Last fall saw a frightening outbreak of fungal meningitis that resulted in the severe illness of almost 700 people and, tragically, the deaths of 45 others. Contaminated steroid injections were found to be the cause.
The Institute for Safe Medication Practices now reports that 13% of pharmacists found contamination in their supposedly sterile, compounded (made in the pharmacy) drugs last year, and almost 75% fear that such a horrific outbreak could happen again.
Several agencies are swaming the compounding pharmacies in a belated attempt to make sure it doesn’t happen again. But will their efforts be enough?
Maybe, but there is always a risk with any treatment.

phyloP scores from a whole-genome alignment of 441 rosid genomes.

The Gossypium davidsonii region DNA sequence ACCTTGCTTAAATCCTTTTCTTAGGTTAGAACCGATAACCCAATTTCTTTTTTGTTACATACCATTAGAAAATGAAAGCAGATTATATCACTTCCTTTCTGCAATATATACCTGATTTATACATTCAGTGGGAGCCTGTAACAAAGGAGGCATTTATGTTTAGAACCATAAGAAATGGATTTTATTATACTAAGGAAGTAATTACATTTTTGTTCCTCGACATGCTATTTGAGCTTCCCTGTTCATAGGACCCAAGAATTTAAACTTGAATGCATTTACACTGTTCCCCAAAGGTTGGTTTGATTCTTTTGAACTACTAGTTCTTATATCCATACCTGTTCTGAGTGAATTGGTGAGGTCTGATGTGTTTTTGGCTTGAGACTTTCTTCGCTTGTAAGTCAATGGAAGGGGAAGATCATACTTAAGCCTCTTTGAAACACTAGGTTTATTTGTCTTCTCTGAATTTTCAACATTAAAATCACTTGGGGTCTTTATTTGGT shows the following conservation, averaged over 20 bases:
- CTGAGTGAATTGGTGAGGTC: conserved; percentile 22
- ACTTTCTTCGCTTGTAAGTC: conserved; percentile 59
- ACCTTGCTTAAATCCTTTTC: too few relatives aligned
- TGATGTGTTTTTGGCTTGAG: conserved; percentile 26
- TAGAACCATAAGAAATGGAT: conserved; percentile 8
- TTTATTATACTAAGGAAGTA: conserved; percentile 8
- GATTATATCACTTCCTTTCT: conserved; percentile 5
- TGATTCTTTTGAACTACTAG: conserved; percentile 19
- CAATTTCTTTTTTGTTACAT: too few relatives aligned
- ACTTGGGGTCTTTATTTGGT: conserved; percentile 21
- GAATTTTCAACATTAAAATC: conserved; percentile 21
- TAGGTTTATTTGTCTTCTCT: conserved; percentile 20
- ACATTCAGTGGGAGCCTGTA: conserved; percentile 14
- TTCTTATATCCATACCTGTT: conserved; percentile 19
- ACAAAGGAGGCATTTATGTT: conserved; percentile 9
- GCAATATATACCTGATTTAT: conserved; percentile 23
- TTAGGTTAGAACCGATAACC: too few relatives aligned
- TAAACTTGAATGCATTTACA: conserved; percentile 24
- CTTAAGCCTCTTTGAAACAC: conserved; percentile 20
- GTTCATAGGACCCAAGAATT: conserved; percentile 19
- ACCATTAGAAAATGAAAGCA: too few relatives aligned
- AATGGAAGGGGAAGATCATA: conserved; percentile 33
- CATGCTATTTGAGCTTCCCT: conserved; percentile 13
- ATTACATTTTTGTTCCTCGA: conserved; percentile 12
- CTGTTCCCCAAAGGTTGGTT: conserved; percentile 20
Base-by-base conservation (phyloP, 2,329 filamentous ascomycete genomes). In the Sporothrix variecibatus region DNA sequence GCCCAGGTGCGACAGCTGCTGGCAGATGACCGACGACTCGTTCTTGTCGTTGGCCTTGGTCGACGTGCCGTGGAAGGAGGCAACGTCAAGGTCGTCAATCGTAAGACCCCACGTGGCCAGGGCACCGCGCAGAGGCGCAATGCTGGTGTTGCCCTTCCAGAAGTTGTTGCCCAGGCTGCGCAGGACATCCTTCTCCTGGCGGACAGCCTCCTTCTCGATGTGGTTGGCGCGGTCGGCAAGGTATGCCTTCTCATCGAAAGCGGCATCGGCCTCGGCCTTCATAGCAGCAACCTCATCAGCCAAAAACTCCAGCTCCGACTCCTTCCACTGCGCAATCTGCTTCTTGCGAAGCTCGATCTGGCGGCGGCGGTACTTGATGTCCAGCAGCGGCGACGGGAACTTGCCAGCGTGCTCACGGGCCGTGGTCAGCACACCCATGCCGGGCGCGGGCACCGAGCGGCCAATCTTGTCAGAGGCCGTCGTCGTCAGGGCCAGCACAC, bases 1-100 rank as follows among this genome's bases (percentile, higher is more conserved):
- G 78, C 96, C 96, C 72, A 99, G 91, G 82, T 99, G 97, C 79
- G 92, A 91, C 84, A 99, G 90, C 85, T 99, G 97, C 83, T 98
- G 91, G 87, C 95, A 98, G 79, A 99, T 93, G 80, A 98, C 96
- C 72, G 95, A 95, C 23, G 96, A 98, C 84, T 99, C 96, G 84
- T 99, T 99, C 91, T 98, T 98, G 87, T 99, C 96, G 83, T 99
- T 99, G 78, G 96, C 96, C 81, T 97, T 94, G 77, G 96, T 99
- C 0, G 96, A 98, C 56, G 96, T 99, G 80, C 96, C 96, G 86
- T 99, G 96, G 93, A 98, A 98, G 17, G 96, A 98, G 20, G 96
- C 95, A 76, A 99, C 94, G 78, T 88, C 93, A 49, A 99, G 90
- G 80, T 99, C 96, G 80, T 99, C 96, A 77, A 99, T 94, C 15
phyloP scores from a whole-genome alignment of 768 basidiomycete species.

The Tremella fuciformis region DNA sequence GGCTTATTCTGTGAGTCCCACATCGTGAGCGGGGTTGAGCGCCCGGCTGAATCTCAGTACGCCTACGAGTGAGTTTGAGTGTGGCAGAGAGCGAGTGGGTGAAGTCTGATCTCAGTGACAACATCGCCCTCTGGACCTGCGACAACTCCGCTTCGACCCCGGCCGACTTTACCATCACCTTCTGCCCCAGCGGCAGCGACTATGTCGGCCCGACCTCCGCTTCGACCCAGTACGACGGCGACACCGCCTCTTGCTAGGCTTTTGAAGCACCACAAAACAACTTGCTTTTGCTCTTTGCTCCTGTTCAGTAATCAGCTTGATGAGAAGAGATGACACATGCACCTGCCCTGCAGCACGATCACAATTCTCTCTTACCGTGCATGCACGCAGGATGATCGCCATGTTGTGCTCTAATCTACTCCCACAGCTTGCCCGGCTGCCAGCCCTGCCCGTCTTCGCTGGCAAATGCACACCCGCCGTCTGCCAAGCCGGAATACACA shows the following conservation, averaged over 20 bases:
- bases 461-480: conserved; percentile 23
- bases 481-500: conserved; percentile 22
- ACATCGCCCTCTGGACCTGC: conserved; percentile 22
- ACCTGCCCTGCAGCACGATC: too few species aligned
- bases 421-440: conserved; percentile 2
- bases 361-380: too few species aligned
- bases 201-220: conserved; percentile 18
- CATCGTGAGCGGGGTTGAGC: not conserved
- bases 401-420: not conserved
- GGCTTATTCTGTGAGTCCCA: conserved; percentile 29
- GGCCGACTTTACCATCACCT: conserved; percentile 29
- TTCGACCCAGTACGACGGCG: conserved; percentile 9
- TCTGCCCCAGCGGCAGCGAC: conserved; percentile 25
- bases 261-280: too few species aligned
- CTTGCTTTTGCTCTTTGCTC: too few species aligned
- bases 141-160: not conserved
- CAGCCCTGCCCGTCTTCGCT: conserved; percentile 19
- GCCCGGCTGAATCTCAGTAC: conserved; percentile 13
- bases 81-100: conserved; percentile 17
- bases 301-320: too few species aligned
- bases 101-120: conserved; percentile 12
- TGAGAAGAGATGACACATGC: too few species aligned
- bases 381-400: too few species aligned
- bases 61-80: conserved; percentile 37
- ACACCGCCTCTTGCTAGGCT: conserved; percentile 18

Art Caplan, the well-known bioethicist, wrote a column during the early part of the outbreak that called into question the scientific validity of epidural spinal injections. According to Caplan, “the evidence is not convincing that people do better with shots than pain relievers and anti-inflammatory drugs” and “too many of us are using spinal injections as the first response to back pain” rather than trying more conservative (and less costly) treatment first, such as anti-inflammatory meds (ibuprofen), weight loss and physical therapy.
What happened last fall is a tragic reminder to health professionals and patients that every treatment carries a risk, and the best treatment decisions are based on solid scientific evidence of benefit weighed against any potential risks.